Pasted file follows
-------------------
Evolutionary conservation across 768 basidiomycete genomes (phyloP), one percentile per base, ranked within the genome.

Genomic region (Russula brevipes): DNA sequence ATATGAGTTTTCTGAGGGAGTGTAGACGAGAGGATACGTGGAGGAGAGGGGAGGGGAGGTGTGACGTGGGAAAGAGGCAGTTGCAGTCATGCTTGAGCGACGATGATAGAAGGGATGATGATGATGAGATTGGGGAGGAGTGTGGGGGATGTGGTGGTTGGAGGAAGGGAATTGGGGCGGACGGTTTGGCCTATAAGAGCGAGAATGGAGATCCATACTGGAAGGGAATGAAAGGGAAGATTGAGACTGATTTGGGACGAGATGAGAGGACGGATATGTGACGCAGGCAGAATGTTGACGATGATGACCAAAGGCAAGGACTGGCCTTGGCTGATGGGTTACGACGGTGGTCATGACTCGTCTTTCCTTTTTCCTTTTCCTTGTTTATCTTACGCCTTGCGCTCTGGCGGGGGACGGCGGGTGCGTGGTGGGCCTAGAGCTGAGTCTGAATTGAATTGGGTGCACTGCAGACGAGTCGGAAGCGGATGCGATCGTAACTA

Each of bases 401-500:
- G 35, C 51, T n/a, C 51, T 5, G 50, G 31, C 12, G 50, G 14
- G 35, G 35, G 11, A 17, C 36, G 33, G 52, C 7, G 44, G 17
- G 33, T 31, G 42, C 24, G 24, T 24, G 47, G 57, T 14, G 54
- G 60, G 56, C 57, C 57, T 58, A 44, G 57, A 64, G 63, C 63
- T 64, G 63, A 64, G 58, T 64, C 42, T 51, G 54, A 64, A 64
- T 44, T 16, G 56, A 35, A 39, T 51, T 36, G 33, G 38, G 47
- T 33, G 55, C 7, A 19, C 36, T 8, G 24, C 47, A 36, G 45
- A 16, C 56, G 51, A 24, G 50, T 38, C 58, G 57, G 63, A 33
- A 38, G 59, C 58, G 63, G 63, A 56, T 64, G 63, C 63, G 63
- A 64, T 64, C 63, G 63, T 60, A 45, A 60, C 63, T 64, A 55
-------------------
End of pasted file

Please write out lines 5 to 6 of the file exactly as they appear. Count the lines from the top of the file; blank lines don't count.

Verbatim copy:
- G 35, G 35, G 11, A 17, C 36, G 33, G 52, C 7, G 44, G 17
- G 33, T 31, G 42, C 24, G 24, T 24, G 47, G 57, T 14, G 54